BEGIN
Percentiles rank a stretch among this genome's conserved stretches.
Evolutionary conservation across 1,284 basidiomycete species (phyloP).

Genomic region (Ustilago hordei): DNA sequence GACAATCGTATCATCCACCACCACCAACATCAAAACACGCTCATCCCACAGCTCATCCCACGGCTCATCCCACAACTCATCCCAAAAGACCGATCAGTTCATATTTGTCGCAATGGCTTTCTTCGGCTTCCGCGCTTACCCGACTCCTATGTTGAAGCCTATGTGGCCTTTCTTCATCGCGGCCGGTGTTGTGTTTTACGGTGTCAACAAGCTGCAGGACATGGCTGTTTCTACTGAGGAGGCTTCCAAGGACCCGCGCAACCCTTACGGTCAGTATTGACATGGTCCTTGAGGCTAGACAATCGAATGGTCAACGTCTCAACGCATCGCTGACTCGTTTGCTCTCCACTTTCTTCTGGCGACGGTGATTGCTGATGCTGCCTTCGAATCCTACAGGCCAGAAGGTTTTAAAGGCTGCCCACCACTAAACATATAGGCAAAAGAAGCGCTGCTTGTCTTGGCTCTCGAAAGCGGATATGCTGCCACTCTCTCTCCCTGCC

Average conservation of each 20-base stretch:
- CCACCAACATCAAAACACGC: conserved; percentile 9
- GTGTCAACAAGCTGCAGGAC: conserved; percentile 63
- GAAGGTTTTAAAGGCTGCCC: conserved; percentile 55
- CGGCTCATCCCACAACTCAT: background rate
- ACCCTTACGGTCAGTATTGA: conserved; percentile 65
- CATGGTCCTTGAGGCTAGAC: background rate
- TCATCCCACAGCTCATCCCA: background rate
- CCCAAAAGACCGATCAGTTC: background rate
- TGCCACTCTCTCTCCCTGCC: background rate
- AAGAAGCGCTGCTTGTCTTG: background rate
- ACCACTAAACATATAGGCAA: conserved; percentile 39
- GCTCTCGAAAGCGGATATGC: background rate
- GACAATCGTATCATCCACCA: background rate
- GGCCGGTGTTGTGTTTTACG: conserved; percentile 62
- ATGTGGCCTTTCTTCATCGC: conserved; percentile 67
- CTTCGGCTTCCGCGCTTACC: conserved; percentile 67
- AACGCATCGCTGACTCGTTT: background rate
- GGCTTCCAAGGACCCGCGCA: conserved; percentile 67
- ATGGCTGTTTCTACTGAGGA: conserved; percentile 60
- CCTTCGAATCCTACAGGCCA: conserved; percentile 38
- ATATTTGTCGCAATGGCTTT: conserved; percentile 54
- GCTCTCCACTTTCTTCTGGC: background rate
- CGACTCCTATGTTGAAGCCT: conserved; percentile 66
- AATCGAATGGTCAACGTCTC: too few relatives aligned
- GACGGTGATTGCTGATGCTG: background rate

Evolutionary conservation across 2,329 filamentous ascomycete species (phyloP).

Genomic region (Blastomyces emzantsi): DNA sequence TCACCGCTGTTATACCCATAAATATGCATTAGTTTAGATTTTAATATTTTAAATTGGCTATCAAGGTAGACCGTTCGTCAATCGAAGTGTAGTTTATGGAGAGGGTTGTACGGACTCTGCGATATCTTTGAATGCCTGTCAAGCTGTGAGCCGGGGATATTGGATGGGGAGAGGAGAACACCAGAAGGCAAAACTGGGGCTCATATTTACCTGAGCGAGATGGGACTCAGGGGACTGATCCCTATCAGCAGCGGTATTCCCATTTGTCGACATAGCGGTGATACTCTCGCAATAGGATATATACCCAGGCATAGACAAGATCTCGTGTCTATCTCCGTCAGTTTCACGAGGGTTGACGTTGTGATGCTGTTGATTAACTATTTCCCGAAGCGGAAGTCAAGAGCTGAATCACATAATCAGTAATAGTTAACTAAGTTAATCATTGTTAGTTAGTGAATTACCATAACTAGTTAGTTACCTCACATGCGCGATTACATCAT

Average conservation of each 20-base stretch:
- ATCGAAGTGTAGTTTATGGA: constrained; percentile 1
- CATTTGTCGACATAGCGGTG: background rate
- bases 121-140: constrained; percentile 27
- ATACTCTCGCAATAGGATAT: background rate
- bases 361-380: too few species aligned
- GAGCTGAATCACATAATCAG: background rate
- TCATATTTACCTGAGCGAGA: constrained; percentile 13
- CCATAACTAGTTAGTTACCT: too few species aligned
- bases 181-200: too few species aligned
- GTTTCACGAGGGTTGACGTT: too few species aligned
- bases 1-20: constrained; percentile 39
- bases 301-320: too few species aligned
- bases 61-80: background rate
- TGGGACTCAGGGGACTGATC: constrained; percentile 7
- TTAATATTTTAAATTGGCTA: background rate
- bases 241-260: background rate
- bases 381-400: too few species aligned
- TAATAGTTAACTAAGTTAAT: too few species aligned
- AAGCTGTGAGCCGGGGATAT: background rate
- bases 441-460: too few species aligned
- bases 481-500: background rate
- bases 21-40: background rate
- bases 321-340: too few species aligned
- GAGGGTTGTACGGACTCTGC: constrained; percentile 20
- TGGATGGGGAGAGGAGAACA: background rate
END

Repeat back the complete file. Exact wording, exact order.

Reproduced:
Percentiles rank a stretch among this genome's conserved stretches.
Evolutionary conservation across 1,284 basidiomycete species (phyloP).

Genomic region (Ustilago hordei): DNA sequence GACAATCGTATCATCCACCACCACCAACATCAAAACACGCTCATCCCACAGCTCATCCCACGGCTCATCCCACAACTCATCCCAAAAGACCGATCAGTTCATATTTGTCGCAATGGCTTTCTTCGGCTTCCGCGCTTACCCGACTCCTATGTTGAAGCCTATGTGGCCTTTCTTCATCGCGGCCGGTGTTGTGTTTTACGGTGTCAACAAGCTGCAGGACATGGCTGTTTCTACTGAGGAGGCTTCCAAGGACCCGCGCAACCCTTACGGTCAGTATTGACATGGTCCTTGAGGCTAGACAATCGAATGGTCAACGTCTCAACGCATCGCTGACTCGTTTGCTCTCCACTTTCTTCTGGCGACGGTGATTGCTGATGCTGCCTTCGAATCCTACAGGCCAGAAGGTTTTAAAGGCTGCCCACCACTAAACATATAGGCAAAAGAAGCGCTGCTTGTCTTGGCTCTCGAAAGCGGATATGCTGCCACTCTCTCTCCCTGCC

Average conservation of each 20-base stretch:
- CCACCAACATCAAAACACGC: conserved; percentile 9
- GTGTCAACAAGCTGCAGGAC: conserved; percentile 63
- GAAGGTTTTAAAGGCTGCCC: conserved; percentile 55
- CGGCTCATCCCACAACTCAT: background rate
- ACCCTTACGGTCAGTATTGA: conserved; percentile 65
- CATGGTCCTTGAGGCTAGAC: background rate
- TCATCCCACAGCTCATCCCA: background rate
- CCCAAAAGACCGATCAGTTC: background rate
- TGCCACTCTCTCTCCCTGCC: background rate
- AAGAAGCGCTGCTTGTCTTG: background rate
- ACCACTAAACATATAGGCAA: conserved; percentile 39
- GCTCTCGAAAGCGGATATGC: background rate
- GACAATCGTATCATCCACCA: background rate
- GGCCGGTGTTGTGTTTTACG: conserved; percentile 62
- ATGTGGCCTTTCTTCATCGC: conserved; percentile 67
- CTTCGGCTTCCGCGCTTACC: conserved; percentile 67
- AACGCATCGCTGACTCGTTT: background rate
- GGCTTCCAAGGACCCGCGCA: conserved; percentile 67
- ATGGCTGTTTCTACTGAGGA: conserved; percentile 60
- CCTTCGAATCCTACAGGCCA: conserved; percentile 38
- ATATTTGTCGCAATGGCTTT: conserved; percentile 54
- GCTCTCCACTTTCTTCTGGC: background rate
- CGACTCCTATGTTGAAGCCT: conserved; percentile 66
- AATCGAATGGTCAACGTCTC: too few relatives aligned
- GACGGTGATTGCTGATGCTG: background rate

Evolutionary conservation across 2,329 filamentous ascomycete species (phyloP).

Genomic region (Blastomyces emzantsi): DNA sequence TCACCGCTGTTATACCCATAAATATGCATTAGTTTAGATTTTAATATTTTAAATTGGCTATCAAGGTAGACCGTTCGTCAATCGAAGTGTAGTTTATGGAGAGGGTTGTACGGACTCTGCGATATCTTTGAATGCCTGTCAAGCTGTGAGCCGGGGATATTGGATGGGGAGAGGAGAACACCAGAAGGCAAAACTGGGGCTCATATTTACCTGAGCGAGATGGGACTCAGGGGACTGATCCCTATCAGCAGCGGTATTCCCATTTGTCGACATAGCGGTGATACTCTCGCAATAGGATATATACCCAGGCATAGACAAGATCTCGTGTCTATCTCCGTCAGTTTCACGAGGGTTGACGTTGTGATGCTGTTGATTAACTATTTCCCGAAGCGGAAGTCAAGAGCTGAATCACATAATCAGTAATAGTTAACTAAGTTAATCATTGTTAGTTAGTGAATTACCATAACTAGTTAGTTACCTCACATGCGCGATTACATCAT

Average conservation of each 20-base stretch:
- ATCGAAGTGTAGTTTATGGA: constrained; percentile 1
- CATTTGTCGACATAGCGGTG: background rate
- bases 121-140: constrained; percentile 27
- ATACTCTCGCAATAGGATAT: background rate
- bases 361-380: too few species aligned
- GAGCTGAATCACATAATCAG: background rate
- TCATATTTACCTGAGCGAGA: constrained; percentile 13
- CCATAACTAGTTAGTTACCT: too few species aligned
- bases 181-200: too few species aligned
- GTTTCACGAGGGTTGACGTT: too few species aligned
- bases 1-20: constrained; percentile 39
- bases 301-320: too few species aligned
- bases 61-80: background rate
- TGGGACTCAGGGGACTGATC: constrained; percentile 7
- TTAATATTTTAAATTGGCTA: background rate
- bases 241-260: background rate
- bases 381-400: too few species aligned
- TAATAGTTAACTAAGTTAAT: too few species aligned
- AAGCTGTGAGCCGGGGATAT: background rate
- bases 441-460: too few species aligned
- bases 481-500: background rate
- bases 21-40: background rate
- bases 321-340: too few species aligned
- GAGGGTTGTACGGACTCTGC: constrained; percentile 20
- TGGATGGGGAGAGGAGAACA: background rate